Skip to main content

Infectious comics: viruses and how they work

Humans, animals and pathogens are in constant interaction with each other. New perspectives on this relationship are shown in comics that were created in a zine workshop at the Museum of Natural History in Berlin.

How are viruses transmitted? And what was the plague like back then? People, animals and viruses have always lived in networks. If the balance is upset, there are consequences: Plague, epidemics and new diseases arise. One current example is the rapid spread of influenza viruses or the novel coronavirus (Sars-CoV-19).

Making contagions understandable

Because they are invisible to humans, the workings of viruses are often difficult to understand. To change this, the virus comic Contagious Comics was created at the Museum of Natural History Berlin. Guided by a science journalist and comic-strip artist, amateur illustrators produced a comic strip with their own stories. All participants with different backgrounds had a common goal: they wanted to learn how to represent and share their subjects through pictures. The result is a Contagious Comic, which illustrates the science of infection in an individual way.

"Infectious diseases are inherently complex, disgusting, but above all one thing: super exciting. Comics or zines are ideal for presenting difficult topics in a simple way," says Caroline Ring, the head of the zine workshop. You can read the Contagious Comic here.

Comics for science communication

Zines - derived from magazines or fanzines - are small, handmade and photocopied publications produced by amateurs. They are a medium of communication that circulate within certain groups or subcultures and are used, for example, in protest movements such as in Hong Kong. They are an uncomplicated medium for visualizing, multiplying and sharing ideas.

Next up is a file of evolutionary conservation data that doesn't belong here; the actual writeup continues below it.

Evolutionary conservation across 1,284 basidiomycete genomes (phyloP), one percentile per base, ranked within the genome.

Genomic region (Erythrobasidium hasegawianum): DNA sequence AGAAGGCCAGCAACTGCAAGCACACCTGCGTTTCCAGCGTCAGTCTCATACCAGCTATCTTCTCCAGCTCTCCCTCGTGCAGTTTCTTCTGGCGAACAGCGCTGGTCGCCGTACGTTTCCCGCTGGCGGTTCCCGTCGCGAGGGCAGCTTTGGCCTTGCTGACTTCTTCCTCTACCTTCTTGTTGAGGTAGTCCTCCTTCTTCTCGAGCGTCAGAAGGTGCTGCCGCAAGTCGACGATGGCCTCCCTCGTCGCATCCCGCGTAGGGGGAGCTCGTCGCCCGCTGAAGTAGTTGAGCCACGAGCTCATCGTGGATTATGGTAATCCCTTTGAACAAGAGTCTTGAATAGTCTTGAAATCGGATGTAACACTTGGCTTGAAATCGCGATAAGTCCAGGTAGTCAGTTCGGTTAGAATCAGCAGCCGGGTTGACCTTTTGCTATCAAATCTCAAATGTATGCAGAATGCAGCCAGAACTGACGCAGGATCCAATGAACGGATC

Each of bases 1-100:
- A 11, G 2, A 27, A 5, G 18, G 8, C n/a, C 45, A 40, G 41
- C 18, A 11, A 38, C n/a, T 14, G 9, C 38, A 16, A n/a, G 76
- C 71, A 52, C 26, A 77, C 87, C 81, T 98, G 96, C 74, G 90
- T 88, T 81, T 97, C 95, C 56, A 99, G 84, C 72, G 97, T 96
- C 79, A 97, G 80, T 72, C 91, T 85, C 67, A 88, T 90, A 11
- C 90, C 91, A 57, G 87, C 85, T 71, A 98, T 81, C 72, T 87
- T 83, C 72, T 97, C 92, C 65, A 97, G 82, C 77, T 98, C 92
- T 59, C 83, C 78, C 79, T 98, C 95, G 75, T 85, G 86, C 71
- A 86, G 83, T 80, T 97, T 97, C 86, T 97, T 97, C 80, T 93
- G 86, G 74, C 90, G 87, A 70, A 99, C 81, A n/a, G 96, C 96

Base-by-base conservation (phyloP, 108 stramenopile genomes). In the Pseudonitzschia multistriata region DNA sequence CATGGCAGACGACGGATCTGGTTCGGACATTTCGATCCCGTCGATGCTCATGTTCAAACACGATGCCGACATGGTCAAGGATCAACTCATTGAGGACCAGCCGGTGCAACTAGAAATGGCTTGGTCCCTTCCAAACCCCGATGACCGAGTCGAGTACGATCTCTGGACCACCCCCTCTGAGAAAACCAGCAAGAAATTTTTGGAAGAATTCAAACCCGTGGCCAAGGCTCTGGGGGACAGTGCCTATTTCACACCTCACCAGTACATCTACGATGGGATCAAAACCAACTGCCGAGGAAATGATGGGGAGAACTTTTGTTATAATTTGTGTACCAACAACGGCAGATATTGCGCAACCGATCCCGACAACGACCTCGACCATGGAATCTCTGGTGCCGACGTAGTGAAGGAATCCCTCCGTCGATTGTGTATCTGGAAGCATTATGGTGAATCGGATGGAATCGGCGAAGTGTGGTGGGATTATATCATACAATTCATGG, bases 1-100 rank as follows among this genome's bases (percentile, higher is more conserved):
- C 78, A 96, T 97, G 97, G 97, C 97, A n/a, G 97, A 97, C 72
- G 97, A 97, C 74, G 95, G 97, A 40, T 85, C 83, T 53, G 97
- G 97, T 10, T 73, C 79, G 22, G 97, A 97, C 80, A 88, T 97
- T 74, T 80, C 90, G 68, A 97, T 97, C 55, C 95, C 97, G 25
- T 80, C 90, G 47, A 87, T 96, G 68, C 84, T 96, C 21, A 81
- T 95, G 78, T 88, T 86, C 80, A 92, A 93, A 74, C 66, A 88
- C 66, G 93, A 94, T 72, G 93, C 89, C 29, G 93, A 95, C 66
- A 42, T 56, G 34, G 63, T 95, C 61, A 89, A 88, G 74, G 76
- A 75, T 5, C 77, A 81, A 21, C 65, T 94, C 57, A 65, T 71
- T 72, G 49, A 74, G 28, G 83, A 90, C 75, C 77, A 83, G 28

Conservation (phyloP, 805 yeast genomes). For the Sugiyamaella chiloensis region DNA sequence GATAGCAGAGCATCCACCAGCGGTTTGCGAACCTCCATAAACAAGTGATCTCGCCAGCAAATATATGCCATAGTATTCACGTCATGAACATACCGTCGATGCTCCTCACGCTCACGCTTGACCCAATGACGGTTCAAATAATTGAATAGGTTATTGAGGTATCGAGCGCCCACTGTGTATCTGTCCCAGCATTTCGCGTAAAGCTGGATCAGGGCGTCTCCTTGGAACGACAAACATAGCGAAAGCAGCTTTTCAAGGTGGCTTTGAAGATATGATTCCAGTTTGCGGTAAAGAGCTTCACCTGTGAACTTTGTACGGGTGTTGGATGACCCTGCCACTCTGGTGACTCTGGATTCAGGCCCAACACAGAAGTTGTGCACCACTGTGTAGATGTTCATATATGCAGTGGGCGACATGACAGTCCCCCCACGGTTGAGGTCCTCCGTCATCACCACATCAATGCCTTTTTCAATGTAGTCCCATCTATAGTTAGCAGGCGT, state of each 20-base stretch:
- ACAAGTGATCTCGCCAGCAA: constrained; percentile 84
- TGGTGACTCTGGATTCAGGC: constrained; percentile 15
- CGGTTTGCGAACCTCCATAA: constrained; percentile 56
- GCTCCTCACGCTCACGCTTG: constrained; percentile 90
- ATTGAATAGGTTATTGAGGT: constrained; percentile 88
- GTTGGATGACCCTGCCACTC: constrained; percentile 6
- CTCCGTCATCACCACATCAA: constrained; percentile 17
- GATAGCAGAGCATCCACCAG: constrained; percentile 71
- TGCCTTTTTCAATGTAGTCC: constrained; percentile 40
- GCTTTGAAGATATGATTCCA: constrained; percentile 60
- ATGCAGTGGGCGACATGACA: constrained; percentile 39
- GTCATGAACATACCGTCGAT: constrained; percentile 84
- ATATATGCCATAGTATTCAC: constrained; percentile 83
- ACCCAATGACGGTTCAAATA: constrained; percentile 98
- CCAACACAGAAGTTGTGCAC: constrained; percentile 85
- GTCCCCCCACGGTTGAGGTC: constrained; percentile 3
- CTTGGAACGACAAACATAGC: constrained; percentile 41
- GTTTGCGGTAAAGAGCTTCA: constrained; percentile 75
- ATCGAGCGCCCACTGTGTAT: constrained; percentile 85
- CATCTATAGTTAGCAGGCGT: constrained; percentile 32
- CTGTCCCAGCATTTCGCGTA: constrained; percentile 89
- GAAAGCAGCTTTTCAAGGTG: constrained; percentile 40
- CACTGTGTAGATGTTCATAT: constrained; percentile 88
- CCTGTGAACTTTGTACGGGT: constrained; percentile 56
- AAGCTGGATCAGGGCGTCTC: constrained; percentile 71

"With their clear and pictorial language, comics are ideal for communicating science and research. In the experimental field, we are testing such new formats of research communication in order to enter into exchange and dialogue with the public," says Yori Schultka, coordinator of the Experimental Field for Participation and Open Science at the Museum of Natural History Berlin.

Ansteckende Comics: Viren und wie sie funktionieren

 The zine workshop took place in 2019 as part of the project Coexistence - Contagious Cities in cooperation with the Wellcome Trust. Artists, scientists and citizens discussed the relationships between humans, animals and viruses.
By the way: The next zine workshop, this time on the bio-economy, will take place in August 2020. Registration will be possible here from the beginning of July.

Museum of Natural History detects oldest viruses

News from research: a team of researchers at the museum has discovered the oldest viruses in the world - on a lizard-like animal that lived 289 million years ago.

Ansteckende Comics: Viren und wie sie funktionieren